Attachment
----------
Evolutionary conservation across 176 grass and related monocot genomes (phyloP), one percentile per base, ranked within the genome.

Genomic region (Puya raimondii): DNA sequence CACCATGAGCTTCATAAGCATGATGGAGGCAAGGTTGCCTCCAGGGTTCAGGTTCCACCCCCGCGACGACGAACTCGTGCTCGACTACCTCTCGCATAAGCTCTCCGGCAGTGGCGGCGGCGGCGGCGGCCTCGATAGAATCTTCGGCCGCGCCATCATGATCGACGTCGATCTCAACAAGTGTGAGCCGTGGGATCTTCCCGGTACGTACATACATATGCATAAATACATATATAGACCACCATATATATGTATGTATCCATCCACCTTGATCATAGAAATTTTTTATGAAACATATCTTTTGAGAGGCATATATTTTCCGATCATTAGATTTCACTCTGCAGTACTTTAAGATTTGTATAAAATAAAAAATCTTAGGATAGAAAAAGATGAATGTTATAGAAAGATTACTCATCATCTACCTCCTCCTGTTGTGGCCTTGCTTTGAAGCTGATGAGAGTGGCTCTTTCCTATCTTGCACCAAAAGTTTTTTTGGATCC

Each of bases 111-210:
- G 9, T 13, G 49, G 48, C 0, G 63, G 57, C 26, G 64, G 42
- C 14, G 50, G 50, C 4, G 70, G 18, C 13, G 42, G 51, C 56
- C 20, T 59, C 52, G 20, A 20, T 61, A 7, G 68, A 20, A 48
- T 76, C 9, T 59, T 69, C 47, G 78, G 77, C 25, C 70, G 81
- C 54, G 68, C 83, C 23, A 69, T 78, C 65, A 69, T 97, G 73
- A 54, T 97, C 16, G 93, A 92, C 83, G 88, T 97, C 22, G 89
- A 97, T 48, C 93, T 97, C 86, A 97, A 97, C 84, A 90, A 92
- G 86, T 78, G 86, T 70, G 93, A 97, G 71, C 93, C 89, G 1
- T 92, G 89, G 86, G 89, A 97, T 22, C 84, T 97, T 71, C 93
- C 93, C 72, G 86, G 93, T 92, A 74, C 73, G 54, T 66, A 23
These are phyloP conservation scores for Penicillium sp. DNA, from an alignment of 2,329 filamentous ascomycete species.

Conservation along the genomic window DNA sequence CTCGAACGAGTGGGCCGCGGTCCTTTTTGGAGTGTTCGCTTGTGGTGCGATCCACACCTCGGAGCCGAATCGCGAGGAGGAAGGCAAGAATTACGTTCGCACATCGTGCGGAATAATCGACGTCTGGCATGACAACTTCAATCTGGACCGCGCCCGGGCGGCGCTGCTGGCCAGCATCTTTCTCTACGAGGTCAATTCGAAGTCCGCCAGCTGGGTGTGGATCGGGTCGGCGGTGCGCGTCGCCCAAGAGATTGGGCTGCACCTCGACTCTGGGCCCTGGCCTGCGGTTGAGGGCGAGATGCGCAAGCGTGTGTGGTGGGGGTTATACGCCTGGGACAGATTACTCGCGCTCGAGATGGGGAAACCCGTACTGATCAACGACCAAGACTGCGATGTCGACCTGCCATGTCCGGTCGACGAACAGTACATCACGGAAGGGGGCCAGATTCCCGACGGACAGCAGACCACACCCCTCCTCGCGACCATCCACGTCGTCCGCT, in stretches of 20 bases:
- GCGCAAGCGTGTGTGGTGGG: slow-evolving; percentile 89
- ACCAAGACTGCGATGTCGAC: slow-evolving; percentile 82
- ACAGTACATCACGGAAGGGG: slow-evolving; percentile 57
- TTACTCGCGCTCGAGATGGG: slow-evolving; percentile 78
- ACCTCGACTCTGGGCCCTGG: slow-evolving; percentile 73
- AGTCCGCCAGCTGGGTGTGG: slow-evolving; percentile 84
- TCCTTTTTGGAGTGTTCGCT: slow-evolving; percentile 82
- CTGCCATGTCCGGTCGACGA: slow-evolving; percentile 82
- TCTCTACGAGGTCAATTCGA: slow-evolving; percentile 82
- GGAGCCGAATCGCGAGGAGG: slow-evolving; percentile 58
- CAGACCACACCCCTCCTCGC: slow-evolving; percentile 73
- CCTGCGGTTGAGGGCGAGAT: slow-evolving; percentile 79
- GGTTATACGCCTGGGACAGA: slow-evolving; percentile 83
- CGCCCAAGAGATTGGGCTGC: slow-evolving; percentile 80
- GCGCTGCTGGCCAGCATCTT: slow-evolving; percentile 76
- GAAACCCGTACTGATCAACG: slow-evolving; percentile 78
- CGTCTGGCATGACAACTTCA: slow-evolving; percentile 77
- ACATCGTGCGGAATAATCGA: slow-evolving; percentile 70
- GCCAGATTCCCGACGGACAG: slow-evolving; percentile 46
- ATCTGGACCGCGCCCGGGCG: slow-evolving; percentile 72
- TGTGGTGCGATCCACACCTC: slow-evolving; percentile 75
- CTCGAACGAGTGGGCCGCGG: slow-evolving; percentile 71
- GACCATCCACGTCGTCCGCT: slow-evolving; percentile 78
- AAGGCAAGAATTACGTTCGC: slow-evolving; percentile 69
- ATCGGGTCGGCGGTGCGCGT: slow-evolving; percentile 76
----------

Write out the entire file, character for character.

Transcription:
Evolutionary conservation across 176 grass and related monocot genomes (phyloP), one percentile per base, ranked within the genome.

Genomic region (Puya raimondii): DNA sequence CACCATGAGCTTCATAAGCATGATGGAGGCAAGGTTGCCTCCAGGGTTCAGGTTCCACCCCCGCGACGACGAACTCGTGCTCGACTACCTCTCGCATAAGCTCTCCGGCAGTGGCGGCGGCGGCGGCGGCCTCGATAGAATCTTCGGCCGCGCCATCATGATCGACGTCGATCTCAACAAGTGTGAGCCGTGGGATCTTCCCGGTACGTACATACATATGCATAAATACATATATAGACCACCATATATATGTATGTATCCATCCACCTTGATCATAGAAATTTTTTATGAAACATATCTTTTGAGAGGCATATATTTTCCGATCATTAGATTTCACTCTGCAGTACTTTAAGATTTGTATAAAATAAAAAATCTTAGGATAGAAAAAGATGAATGTTATAGAAAGATTACTCATCATCTACCTCCTCCTGTTGTGGCCTTGCTTTGAAGCTGATGAGAGTGGCTCTTTCCTATCTTGCACCAAAAGTTTTTTTGGATCC

Each of bases 111-210:
- G 9, T 13, G 49, G 48, C 0, G 63, G 57, C 26, G 64, G 42
- C 14, G 50, G 50, C 4, G 70, G 18, C 13, G 42, G 51, C 56
- C 20, T 59, C 52, G 20, A 20, T 61, A 7, G 68, A 20, A 48
- T 76, C 9, T 59, T 69, C 47, G 78, G 77, C 25, C 70, G 81
- C 54, G 68, C 83, C 23, A 69, T 78, C 65, A 69, T 97, G 73
- A 54, T 97, C 16, G 93, A 92, C 83, G 88, T 97, C 22, G 89
- A 97, T 48, C 93, T 97, C 86, A 97, A 97, C 84, A 90, A 92
- G 86, T 78, G 86, T 70, G 93, A 97, G 71, C 93, C 89, G 1
- T 92, G 89, G 86, G 89, A 97, T 22, C 84, T 97, T 71, C 93
- C 93, C 72, G 86, G 93, T 92, A 74, C 73, G 54, T 66, A 23
These are phyloP conservation scores for Penicillium sp. DNA, from an alignment of 2,329 filamentous ascomycete species.

Conservation along the genomic window DNA sequence CTCGAACGAGTGGGCCGCGGTCCTTTTTGGAGTGTTCGCTTGTGGTGCGATCCACACCTCGGAGCCGAATCGCGAGGAGGAAGGCAAGAATTACGTTCGCACATCGTGCGGAATAATCGACGTCTGGCATGACAACTTCAATCTGGACCGCGCCCGGGCGGCGCTGCTGGCCAGCATCTTTCTCTACGAGGTCAATTCGAAGTCCGCCAGCTGGGTGTGGATCGGGTCGGCGGTGCGCGTCGCCCAAGAGATTGGGCTGCACCTCGACTCTGGGCCCTGGCCTGCGGTTGAGGGCGAGATGCGCAAGCGTGTGTGGTGGGGGTTATACGCCTGGGACAGATTACTCGCGCTCGAGATGGGGAAACCCGTACTGATCAACGACCAAGACTGCGATGTCGACCTGCCATGTCCGGTCGACGAACAGTACATCACGGAAGGGGGCCAGATTCCCGACGGACAGCAGACCACACCCCTCCTCGCGACCATCCACGTCGTCCGCT, in stretches of 20 bases:
- GCGCAAGCGTGTGTGGTGGG: slow-evolving; percentile 89
- ACCAAGACTGCGATGTCGAC: slow-evolving; percentile 82
- ACAGTACATCACGGAAGGGG: slow-evolving; percentile 57
- TTACTCGCGCTCGAGATGGG: slow-evolving; percentile 78
- ACCTCGACTCTGGGCCCTGG: slow-evolving; percentile 73
- AGTCCGCCAGCTGGGTGTGG: slow-evolving; percentile 84
- TCCTTTTTGGAGTGTTCGCT: slow-evolving; percentile 82
- CTGCCATGTCCGGTCGACGA: slow-evolving; percentile 82
- TCTCTACGAGGTCAATTCGA: slow-evolving; percentile 82
- GGAGCCGAATCGCGAGGAGG: slow-evolving; percentile 58
- CAGACCACACCCCTCCTCGC: slow-evolving; percentile 73
- CCTGCGGTTGAGGGCGAGAT: slow-evolving; percentile 79
- GGTTATACGCCTGGGACAGA: slow-evolving; percentile 83
- CGCCCAAGAGATTGGGCTGC: slow-evolving; percentile 80
- GCGCTGCTGGCCAGCATCTT: slow-evolving; percentile 76
- GAAACCCGTACTGATCAACG: slow-evolving; percentile 78
- CGTCTGGCATGACAACTTCA: slow-evolving; percentile 77
- ACATCGTGCGGAATAATCGA: slow-evolving; percentile 70
- GCCAGATTCCCGACGGACAG: slow-evolving; percentile 46
- ATCTGGACCGCGCCCGGGCG: slow-evolving; percentile 72
- TGTGGTGCGATCCACACCTC: slow-evolving; percentile 75
- CTCGAACGAGTGGGCCGCGG: slow-evolving; percentile 71
- GACCATCCACGTCGTCCGCT: slow-evolving; percentile 78
- AAGGCAAGAATTACGTTCGC: slow-evolving; percentile 69
- ATCGGGTCGGCGGTGCGCGT: slow-evolving; percentile 76